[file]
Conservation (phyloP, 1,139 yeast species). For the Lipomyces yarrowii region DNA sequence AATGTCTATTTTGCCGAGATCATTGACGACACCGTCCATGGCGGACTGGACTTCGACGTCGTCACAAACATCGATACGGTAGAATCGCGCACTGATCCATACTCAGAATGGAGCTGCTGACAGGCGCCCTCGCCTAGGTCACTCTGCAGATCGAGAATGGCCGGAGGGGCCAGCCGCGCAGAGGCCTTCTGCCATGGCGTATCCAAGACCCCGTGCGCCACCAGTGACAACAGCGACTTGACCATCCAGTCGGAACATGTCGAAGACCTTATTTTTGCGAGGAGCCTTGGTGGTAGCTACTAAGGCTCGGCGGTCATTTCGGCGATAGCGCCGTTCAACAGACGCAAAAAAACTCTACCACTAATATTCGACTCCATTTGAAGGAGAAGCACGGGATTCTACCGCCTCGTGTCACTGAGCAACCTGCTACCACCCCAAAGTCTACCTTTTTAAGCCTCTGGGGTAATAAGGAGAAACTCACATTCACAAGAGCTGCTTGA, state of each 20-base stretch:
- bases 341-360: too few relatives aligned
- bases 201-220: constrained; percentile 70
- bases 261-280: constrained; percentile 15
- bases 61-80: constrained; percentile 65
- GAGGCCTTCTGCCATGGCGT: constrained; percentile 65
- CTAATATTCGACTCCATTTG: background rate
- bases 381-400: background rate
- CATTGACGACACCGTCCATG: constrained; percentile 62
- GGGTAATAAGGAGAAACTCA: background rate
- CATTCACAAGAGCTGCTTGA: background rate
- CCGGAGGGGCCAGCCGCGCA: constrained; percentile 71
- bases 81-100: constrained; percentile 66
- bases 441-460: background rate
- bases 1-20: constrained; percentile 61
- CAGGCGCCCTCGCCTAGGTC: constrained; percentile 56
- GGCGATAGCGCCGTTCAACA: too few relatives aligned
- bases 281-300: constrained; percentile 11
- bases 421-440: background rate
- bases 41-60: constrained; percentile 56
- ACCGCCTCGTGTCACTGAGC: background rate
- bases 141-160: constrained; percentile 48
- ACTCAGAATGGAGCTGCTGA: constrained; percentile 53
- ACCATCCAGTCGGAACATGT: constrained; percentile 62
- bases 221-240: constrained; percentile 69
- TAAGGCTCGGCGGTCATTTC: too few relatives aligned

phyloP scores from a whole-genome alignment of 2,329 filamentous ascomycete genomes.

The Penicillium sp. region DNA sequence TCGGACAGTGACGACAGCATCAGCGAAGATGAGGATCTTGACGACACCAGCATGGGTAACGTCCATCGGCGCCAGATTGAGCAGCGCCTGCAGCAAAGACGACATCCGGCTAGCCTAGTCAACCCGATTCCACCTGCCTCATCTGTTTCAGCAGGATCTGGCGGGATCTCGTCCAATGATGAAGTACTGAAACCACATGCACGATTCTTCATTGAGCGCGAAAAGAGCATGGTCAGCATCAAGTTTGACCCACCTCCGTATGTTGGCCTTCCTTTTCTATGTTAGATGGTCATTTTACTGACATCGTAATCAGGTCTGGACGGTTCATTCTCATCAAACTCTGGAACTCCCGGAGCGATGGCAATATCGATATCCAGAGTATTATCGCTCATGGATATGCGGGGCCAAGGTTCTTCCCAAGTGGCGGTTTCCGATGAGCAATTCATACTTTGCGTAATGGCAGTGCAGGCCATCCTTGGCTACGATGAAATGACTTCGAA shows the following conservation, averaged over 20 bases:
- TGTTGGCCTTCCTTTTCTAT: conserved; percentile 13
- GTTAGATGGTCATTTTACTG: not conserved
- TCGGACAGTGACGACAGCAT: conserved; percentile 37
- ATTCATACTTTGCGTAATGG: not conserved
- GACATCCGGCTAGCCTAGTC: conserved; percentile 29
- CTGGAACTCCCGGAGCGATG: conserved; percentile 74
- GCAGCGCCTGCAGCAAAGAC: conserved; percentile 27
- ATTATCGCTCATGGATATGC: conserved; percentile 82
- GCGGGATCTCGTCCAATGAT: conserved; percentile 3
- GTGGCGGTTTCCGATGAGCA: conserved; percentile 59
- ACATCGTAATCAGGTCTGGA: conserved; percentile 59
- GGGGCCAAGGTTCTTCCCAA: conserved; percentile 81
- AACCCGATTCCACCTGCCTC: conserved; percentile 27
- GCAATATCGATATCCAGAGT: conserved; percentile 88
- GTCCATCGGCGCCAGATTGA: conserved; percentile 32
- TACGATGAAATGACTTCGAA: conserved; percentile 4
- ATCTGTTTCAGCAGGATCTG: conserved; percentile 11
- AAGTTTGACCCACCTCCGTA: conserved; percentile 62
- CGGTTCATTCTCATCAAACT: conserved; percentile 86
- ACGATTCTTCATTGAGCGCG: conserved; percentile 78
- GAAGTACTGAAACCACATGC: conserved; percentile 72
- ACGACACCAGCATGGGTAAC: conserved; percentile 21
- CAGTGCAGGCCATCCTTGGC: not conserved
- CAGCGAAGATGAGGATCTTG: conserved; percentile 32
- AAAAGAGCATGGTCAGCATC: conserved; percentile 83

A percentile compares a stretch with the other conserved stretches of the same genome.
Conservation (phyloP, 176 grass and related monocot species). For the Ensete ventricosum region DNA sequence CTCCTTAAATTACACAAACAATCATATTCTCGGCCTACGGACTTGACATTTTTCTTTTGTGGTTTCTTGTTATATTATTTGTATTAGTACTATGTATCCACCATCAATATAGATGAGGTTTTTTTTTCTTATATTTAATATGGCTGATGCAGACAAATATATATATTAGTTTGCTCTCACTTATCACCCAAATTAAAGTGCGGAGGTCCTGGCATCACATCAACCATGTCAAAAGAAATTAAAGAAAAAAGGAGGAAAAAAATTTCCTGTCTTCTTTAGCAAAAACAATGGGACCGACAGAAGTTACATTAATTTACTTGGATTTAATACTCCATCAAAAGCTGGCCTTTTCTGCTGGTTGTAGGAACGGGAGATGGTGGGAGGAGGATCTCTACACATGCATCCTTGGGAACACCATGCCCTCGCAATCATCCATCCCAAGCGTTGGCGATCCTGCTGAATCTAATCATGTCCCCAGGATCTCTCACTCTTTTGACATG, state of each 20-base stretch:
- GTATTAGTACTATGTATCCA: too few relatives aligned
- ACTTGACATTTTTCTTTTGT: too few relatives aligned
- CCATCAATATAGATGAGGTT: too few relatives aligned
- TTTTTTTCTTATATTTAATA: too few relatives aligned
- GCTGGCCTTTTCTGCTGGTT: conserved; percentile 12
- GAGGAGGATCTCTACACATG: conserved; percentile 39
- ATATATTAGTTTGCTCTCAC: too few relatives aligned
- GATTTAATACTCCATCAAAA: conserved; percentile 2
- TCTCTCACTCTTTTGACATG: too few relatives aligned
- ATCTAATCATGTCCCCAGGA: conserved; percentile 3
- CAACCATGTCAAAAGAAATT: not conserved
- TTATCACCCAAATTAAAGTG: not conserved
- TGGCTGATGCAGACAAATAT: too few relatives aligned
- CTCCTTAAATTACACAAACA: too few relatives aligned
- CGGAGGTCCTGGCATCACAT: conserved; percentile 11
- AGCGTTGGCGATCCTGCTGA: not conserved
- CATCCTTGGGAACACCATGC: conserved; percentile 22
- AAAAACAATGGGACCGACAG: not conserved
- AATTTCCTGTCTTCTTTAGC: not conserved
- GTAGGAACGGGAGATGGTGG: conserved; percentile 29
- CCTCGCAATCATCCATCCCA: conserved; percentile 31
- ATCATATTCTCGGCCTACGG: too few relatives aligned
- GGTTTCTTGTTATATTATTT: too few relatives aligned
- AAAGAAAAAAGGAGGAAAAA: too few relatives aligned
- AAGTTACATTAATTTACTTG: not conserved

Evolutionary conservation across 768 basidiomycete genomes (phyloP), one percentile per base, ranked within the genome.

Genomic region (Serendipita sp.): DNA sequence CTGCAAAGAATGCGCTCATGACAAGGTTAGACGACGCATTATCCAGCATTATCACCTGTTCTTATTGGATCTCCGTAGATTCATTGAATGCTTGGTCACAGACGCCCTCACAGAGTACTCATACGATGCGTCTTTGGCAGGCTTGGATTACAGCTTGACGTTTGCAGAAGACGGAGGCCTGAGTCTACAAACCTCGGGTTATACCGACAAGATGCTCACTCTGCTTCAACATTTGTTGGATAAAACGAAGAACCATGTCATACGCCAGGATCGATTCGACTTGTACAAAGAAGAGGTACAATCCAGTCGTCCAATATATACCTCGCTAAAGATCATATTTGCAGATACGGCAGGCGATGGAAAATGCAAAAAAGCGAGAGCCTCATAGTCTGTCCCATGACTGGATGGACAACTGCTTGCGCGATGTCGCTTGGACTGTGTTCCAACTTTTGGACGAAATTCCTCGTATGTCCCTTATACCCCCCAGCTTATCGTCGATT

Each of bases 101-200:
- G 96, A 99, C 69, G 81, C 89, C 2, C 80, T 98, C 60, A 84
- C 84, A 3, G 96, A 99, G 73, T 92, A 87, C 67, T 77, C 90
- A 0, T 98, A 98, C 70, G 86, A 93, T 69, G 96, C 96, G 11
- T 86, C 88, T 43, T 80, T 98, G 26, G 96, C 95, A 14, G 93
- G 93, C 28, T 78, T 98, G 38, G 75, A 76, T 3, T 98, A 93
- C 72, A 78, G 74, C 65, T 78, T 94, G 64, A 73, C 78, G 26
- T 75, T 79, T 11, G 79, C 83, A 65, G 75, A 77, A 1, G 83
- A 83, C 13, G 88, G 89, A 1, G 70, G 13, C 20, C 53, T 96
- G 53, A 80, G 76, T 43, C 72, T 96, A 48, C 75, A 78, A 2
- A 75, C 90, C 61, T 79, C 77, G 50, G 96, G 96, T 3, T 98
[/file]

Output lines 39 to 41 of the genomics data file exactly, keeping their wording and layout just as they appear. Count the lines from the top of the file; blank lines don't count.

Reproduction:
- ACATCGTAATCAGGTCTGGA: conserved; percentile 59
- GGGGCCAAGGTTCTTCCCAA: conserved; percentile 81
- AACCCGATTCCACCTGCCTC: conserved; percentile 27